The gay marriage issue in Peru have been under discussion in the country for some time but recently the issue have also become a political football.
The apparent reason for this change comes from statements made by a representative of the Catholic Church in Peru, firmly rejecting the notion of marriage between people of the same sex, which generated a media frenzy that, in turn, has provoked all types of reactions among Peruvian activists, bloggers, newspaper columnists, common citizens and, as mentioned previously, among the presidential candidates in the election this year. The Presidential hopefuls are using the situation to define their positions on the issue.
Former president Alejandro Toledo (of the party Perú Posible), who leads the recent polls for President, confirms that his suggested political program is examining civil unions between homosexuals and working “toward an inclusive society. This is not a repressive State.”
Manuel Rodríguez Cuadros, candidate of the party Fuerza Social, has declared himself in favor of reforming Peru's laws in order to have marriages between couples of the same sex.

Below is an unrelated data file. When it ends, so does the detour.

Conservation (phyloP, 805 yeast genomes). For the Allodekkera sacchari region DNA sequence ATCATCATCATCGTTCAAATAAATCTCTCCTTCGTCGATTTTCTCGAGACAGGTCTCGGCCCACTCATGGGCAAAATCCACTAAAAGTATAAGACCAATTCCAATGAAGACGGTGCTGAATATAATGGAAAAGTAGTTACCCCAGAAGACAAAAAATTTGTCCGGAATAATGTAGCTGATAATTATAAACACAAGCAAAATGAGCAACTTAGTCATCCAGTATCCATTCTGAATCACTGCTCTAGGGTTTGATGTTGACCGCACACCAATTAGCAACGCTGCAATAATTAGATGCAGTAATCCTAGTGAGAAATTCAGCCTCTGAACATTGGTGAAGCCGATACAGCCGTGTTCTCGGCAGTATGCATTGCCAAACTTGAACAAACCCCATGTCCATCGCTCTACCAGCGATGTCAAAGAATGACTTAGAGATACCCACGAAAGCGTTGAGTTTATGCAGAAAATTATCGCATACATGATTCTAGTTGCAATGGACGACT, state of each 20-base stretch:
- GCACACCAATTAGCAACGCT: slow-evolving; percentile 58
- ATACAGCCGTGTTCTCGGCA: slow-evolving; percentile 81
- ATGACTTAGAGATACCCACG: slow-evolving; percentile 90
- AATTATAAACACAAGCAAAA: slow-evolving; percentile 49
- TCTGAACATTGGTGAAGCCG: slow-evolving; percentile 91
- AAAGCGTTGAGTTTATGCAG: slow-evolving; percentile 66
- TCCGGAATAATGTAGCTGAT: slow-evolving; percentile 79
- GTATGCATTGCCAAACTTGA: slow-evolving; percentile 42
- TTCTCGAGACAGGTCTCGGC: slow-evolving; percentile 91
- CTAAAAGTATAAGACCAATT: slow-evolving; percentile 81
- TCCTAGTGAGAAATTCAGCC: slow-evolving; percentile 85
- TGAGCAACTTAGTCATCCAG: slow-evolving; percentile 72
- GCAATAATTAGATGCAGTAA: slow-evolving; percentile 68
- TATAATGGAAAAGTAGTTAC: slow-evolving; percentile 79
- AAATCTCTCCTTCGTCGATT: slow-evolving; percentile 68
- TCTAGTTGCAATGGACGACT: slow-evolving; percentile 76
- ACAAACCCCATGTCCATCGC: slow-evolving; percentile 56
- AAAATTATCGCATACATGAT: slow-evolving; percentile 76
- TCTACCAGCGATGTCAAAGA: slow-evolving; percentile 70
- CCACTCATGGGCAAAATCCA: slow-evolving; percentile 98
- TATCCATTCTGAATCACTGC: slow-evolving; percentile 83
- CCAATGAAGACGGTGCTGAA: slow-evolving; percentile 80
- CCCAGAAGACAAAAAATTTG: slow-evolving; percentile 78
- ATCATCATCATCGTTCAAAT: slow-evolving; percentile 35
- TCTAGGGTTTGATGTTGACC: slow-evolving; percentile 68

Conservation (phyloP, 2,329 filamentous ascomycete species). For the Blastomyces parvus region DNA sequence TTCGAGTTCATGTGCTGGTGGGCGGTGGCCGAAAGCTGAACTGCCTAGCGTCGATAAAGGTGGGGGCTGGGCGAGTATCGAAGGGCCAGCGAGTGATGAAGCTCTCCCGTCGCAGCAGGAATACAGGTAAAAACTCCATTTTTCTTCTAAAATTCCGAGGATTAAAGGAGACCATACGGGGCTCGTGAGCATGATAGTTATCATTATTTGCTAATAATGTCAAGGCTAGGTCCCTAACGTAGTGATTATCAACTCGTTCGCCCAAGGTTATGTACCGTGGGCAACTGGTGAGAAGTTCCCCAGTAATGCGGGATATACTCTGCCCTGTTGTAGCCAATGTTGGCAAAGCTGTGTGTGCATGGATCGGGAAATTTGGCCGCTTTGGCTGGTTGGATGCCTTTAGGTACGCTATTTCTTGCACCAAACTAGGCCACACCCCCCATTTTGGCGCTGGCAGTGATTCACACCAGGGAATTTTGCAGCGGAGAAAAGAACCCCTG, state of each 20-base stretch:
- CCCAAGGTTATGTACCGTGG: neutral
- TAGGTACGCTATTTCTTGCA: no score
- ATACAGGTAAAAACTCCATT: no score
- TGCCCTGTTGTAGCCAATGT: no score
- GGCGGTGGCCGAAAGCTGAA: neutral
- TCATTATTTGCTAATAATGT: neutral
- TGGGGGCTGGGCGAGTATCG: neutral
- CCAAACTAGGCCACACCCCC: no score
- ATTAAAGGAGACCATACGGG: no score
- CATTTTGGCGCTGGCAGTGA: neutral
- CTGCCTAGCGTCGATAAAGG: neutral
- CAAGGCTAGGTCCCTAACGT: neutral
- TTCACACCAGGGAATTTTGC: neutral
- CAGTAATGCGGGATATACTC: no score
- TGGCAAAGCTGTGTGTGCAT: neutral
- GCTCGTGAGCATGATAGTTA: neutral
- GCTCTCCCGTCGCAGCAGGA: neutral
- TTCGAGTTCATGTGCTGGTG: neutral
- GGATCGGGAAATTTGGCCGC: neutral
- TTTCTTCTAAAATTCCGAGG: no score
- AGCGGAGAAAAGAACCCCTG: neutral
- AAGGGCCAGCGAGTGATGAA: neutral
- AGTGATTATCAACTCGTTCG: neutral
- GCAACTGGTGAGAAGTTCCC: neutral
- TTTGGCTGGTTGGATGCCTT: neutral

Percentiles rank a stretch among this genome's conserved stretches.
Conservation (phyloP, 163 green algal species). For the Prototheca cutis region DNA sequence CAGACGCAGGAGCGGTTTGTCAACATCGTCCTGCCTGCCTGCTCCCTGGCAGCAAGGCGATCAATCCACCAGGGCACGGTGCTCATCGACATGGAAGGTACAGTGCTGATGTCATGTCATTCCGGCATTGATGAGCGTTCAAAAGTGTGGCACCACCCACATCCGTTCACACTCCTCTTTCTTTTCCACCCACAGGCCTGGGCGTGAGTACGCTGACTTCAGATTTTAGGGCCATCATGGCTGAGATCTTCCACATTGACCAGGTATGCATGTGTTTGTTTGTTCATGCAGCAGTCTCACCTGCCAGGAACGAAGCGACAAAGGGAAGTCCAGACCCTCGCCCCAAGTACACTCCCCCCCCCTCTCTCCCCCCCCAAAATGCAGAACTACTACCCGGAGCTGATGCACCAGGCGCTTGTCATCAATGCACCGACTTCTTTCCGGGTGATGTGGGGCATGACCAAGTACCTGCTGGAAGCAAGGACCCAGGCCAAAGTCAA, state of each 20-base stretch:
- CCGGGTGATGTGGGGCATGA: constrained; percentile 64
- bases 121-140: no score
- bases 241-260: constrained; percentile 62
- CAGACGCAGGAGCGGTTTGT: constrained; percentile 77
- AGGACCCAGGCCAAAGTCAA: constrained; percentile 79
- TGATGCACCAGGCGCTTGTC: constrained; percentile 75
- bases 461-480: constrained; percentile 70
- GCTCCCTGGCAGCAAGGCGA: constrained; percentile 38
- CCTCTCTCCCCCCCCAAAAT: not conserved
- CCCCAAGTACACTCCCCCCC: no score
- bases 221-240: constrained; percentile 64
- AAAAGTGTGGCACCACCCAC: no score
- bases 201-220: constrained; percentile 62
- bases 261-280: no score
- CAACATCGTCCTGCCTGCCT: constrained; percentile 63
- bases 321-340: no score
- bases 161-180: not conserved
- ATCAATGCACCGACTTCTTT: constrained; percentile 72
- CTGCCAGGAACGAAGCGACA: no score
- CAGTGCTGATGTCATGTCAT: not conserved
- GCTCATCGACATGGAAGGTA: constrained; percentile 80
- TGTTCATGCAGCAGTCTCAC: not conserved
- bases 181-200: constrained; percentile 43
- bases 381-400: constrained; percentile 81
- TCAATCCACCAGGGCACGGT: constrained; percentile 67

Meanwhile, other candidates are considering less radical legal measures. Luis Castañeda (of Solidaridad Nacional) has proposed giving inheritance benefits, and Pedro Pablo Kuczynski (of Alianza por el Gran Cambio) suggests establishing civil unions, as does Keiko Fujimori (of Fuerza 2011).
Political analysts in the Peruvian media share the opinion that this issue doesn't seem to be an attempt to win voters' ballots, although in a democracy it is always good for the candidates' images to be seen defending the rights of minorities.
As the election date, April 10th, nears, this issue will surely be politicized further in Peru, as much by the candidate advertisements as the activist analysts and other members of Peruvian society.